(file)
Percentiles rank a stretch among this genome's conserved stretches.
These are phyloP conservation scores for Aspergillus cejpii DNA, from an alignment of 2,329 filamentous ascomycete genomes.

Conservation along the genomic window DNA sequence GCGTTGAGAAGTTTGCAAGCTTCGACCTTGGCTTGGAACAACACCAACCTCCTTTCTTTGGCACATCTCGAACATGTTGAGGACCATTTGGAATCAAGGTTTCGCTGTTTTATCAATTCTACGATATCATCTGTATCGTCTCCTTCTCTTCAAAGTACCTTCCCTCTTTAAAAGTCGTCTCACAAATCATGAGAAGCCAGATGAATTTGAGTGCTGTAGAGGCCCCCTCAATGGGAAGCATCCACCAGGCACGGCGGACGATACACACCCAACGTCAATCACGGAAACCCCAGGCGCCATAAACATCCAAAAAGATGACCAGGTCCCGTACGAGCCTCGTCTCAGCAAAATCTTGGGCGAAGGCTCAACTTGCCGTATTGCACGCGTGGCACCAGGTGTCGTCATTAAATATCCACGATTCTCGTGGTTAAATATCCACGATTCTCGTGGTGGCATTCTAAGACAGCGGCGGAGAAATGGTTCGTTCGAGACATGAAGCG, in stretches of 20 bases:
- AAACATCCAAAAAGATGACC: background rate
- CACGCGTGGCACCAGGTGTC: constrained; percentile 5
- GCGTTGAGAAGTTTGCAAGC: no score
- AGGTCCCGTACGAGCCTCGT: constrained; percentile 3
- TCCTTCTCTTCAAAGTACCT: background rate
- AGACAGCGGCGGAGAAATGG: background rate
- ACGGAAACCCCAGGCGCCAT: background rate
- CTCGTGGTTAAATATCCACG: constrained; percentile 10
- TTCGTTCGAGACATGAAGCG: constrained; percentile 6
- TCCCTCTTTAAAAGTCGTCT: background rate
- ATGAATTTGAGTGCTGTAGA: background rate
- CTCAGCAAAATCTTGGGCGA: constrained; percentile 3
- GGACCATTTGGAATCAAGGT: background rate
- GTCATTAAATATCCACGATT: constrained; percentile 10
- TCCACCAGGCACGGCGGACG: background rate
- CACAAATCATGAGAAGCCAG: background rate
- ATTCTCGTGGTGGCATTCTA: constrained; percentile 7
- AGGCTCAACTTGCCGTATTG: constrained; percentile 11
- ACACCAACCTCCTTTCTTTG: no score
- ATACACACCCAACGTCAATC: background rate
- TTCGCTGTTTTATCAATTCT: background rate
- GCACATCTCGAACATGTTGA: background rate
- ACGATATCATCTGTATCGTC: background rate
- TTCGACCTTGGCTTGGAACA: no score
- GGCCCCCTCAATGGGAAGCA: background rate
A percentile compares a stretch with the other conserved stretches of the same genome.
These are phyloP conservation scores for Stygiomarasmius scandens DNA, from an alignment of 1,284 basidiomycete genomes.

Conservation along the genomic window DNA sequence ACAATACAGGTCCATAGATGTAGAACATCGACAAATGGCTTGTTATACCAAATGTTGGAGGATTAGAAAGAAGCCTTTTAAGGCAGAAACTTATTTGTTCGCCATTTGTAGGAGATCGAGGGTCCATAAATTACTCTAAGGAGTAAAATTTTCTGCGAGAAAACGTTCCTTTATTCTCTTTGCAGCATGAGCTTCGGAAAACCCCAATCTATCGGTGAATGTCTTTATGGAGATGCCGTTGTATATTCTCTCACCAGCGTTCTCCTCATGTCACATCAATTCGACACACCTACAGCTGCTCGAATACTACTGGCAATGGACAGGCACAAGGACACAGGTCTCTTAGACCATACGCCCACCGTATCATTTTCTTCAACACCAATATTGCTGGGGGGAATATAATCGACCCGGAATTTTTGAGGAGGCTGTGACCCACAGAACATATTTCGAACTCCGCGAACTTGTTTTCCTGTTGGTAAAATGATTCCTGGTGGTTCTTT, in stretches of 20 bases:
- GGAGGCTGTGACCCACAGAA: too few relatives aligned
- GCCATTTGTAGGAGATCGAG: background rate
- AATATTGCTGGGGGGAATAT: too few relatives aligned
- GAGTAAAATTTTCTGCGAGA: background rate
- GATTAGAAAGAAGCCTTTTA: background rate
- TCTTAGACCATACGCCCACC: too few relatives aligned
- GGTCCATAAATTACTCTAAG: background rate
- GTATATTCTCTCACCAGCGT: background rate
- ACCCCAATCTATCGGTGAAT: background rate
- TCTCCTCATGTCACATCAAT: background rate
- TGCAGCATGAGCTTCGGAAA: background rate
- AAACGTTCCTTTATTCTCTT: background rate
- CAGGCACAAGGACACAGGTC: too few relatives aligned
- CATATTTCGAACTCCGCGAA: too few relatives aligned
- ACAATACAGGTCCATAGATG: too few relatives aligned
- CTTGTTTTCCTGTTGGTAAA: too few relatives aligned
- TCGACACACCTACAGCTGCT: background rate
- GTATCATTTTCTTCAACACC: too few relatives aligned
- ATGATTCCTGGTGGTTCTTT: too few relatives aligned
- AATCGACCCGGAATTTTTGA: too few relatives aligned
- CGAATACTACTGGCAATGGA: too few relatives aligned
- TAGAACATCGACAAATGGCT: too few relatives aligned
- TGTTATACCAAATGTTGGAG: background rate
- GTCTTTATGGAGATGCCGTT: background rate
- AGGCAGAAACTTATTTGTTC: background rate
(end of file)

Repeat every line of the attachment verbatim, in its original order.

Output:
Percentiles rank a stretch among this genome's conserved stretches.
These are phyloP conservation scores for Aspergillus cejpii DNA, from an alignment of 2,329 filamentous ascomycete genomes.

Conservation along the genomic window DNA sequence GCGTTGAGAAGTTTGCAAGCTTCGACCTTGGCTTGGAACAACACCAACCTCCTTTCTTTGGCACATCTCGAACATGTTGAGGACCATTTGGAATCAAGGTTTCGCTGTTTTATCAATTCTACGATATCATCTGTATCGTCTCCTTCTCTTCAAAGTACCTTCCCTCTTTAAAAGTCGTCTCACAAATCATGAGAAGCCAGATGAATTTGAGTGCTGTAGAGGCCCCCTCAATGGGAAGCATCCACCAGGCACGGCGGACGATACACACCCAACGTCAATCACGGAAACCCCAGGCGCCATAAACATCCAAAAAGATGACCAGGTCCCGTACGAGCCTCGTCTCAGCAAAATCTTGGGCGAAGGCTCAACTTGCCGTATTGCACGCGTGGCACCAGGTGTCGTCATTAAATATCCACGATTCTCGTGGTTAAATATCCACGATTCTCGTGGTGGCATTCTAAGACAGCGGCGGAGAAATGGTTCGTTCGAGACATGAAGCG, in stretches of 20 bases:
- AAACATCCAAAAAGATGACC: background rate
- CACGCGTGGCACCAGGTGTC: constrained; percentile 5
- GCGTTGAGAAGTTTGCAAGC: no score
- AGGTCCCGTACGAGCCTCGT: constrained; percentile 3
- TCCTTCTCTTCAAAGTACCT: background rate
- AGACAGCGGCGGAGAAATGG: background rate
- ACGGAAACCCCAGGCGCCAT: background rate
- CTCGTGGTTAAATATCCACG: constrained; percentile 10
- TTCGTTCGAGACATGAAGCG: constrained; percentile 6
- TCCCTCTTTAAAAGTCGTCT: background rate
- ATGAATTTGAGTGCTGTAGA: background rate
- CTCAGCAAAATCTTGGGCGA: constrained; percentile 3
- GGACCATTTGGAATCAAGGT: background rate
- GTCATTAAATATCCACGATT: constrained; percentile 10
- TCCACCAGGCACGGCGGACG: background rate
- CACAAATCATGAGAAGCCAG: background rate
- ATTCTCGTGGTGGCATTCTA: constrained; percentile 7
- AGGCTCAACTTGCCGTATTG: constrained; percentile 11
- ACACCAACCTCCTTTCTTTG: no score
- ATACACACCCAACGTCAATC: background rate
- TTCGCTGTTTTATCAATTCT: background rate
- GCACATCTCGAACATGTTGA: background rate
- ACGATATCATCTGTATCGTC: background rate
- TTCGACCTTGGCTTGGAACA: no score
- GGCCCCCTCAATGGGAAGCA: background rate
A percentile compares a stretch with the other conserved stretches of the same genome.
These are phyloP conservation scores for Stygiomarasmius scandens DNA, from an alignment of 1,284 basidiomycete genomes.

Conservation along the genomic window DNA sequence ACAATACAGGTCCATAGATGTAGAACATCGACAAATGGCTTGTTATACCAAATGTTGGAGGATTAGAAAGAAGCCTTTTAAGGCAGAAACTTATTTGTTCGCCATTTGTAGGAGATCGAGGGTCCATAAATTACTCTAAGGAGTAAAATTTTCTGCGAGAAAACGTTCCTTTATTCTCTTTGCAGCATGAGCTTCGGAAAACCCCAATCTATCGGTGAATGTCTTTATGGAGATGCCGTTGTATATTCTCTCACCAGCGTTCTCCTCATGTCACATCAATTCGACACACCTACAGCTGCTCGAATACTACTGGCAATGGACAGGCACAAGGACACAGGTCTCTTAGACCATACGCCCACCGTATCATTTTCTTCAACACCAATATTGCTGGGGGGAATATAATCGACCCGGAATTTTTGAGGAGGCTGTGACCCACAGAACATATTTCGAACTCCGCGAACTTGTTTTCCTGTTGGTAAAATGATTCCTGGTGGTTCTTT, in stretches of 20 bases:
- GGAGGCTGTGACCCACAGAA: too few relatives aligned
- GCCATTTGTAGGAGATCGAG: background rate
- AATATTGCTGGGGGGAATAT: too few relatives aligned
- GAGTAAAATTTTCTGCGAGA: background rate
- GATTAGAAAGAAGCCTTTTA: background rate
- TCTTAGACCATACGCCCACC: too few relatives aligned
- GGTCCATAAATTACTCTAAG: background rate
- GTATATTCTCTCACCAGCGT: background rate
- ACCCCAATCTATCGGTGAAT: background rate
- TCTCCTCATGTCACATCAAT: background rate
- TGCAGCATGAGCTTCGGAAA: background rate
- AAACGTTCCTTTATTCTCTT: background rate
- CAGGCACAAGGACACAGGTC: too few relatives aligned
- CATATTTCGAACTCCGCGAA: too few relatives aligned
- ACAATACAGGTCCATAGATG: too few relatives aligned
- CTTGTTTTCCTGTTGGTAAA: too few relatives aligned
- TCGACACACCTACAGCTGCT: background rate
- GTATCATTTTCTTCAACACC: too few relatives aligned
- ATGATTCCTGGTGGTTCTTT: too few relatives aligned
- AATCGACCCGGAATTTTTGA: too few relatives aligned
- CGAATACTACTGGCAATGGA: too few relatives aligned
- TAGAACATCGACAAATGGCT: too few relatives aligned
- TGTTATACCAAATGTTGGAG: background rate
- GTCTTTATGGAGATGCCGTT: background rate
- AGGCAGAAACTTATTTGTTC: background rate